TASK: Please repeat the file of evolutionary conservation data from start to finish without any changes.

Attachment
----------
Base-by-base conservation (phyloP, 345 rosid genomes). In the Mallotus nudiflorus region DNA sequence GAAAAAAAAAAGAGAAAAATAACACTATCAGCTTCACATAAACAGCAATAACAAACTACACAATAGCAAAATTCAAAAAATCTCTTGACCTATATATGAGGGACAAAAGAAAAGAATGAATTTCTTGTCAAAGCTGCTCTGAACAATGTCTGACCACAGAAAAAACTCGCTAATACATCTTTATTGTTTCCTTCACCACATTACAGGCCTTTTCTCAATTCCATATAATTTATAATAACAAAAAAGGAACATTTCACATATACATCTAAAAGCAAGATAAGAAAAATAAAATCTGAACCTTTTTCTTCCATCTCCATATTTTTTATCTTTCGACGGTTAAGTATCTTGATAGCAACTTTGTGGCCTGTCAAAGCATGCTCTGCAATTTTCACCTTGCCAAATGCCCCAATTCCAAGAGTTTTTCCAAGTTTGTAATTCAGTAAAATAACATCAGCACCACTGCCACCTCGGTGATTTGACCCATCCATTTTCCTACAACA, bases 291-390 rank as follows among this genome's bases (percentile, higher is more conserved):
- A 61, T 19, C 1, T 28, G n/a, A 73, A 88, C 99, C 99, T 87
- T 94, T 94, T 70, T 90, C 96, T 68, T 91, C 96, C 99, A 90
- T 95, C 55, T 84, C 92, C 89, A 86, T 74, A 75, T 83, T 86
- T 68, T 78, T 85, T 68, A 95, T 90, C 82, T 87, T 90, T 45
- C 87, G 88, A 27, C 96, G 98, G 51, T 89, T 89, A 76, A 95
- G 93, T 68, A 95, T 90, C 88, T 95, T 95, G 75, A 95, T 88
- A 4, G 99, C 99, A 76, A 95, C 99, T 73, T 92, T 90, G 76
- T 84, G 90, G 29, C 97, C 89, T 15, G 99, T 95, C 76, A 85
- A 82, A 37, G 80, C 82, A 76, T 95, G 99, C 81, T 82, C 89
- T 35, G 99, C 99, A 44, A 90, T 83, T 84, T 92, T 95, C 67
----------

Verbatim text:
Base-by-base conservation (phyloP, 345 rosid genomes). In the Mallotus nudiflorus region DNA sequence GAAAAAAAAAAGAGAAAAATAACACTATCAGCTTCACATAAACAGCAATAACAAACTACACAATAGCAAAATTCAAAAAATCTCTTGACCTATATATGAGGGACAAAAGAAAAGAATGAATTTCTTGTCAAAGCTGCTCTGAACAATGTCTGACCACAGAAAAAACTCGCTAATACATCTTTATTGTTTCCTTCACCACATTACAGGCCTTTTCTCAATTCCATATAATTTATAATAACAAAAAAGGAACATTTCACATATACATCTAAAAGCAAGATAAGAAAAATAAAATCTGAACCTTTTTCTTCCATCTCCATATTTTTTATCTTTCGACGGTTAAGTATCTTGATAGCAACTTTGTGGCCTGTCAAAGCATGCTCTGCAATTTTCACCTTGCCAAATGCCCCAATTCCAAGAGTTTTTCCAAGTTTGTAATTCAGTAAAATAACATCAGCACCACTGCCACCTCGGTGATTTGACCCATCCATTTTCCTACAACA, bases 291-390 rank as follows among this genome's bases (percentile, higher is more conserved):
- A 61, T 19, C 1, T 28, G n/a, A 73, A 88, C 99, C 99, T 87
- T 94, T 94, T 70, T 90, C 96, T 68, T 91, C 96, C 99, A 90
- T 95, C 55, T 84, C 92, C 89, A 86, T 74, A 75, T 83, T 86
- T 68, T 78, T 85, T 68, A 95, T 90, C 82, T 87, T 90, T 45
- C 87, G 88, A 27, C 96, G 98, G 51, T 89, T 89, A 76, A 95
- G 93, T 68, A 95, T 90, C 88, T 95, T 95, G 75, A 95, T 88
- A 4, G 99, C 99, A 76, A 95, C 99, T 73, T 92, T 90, G 76
- T 84, G 90, G 29, C 97, C 89, T 15, G 99, T 95, C 76, A 85
- A 82, A 37, G 80, C 82, A 76, T 95, G 99, C 81, T 82, C 89
- T 35, G 99, C 99, A 44, A 90, T 83, T 84, T 92, T 95, C 67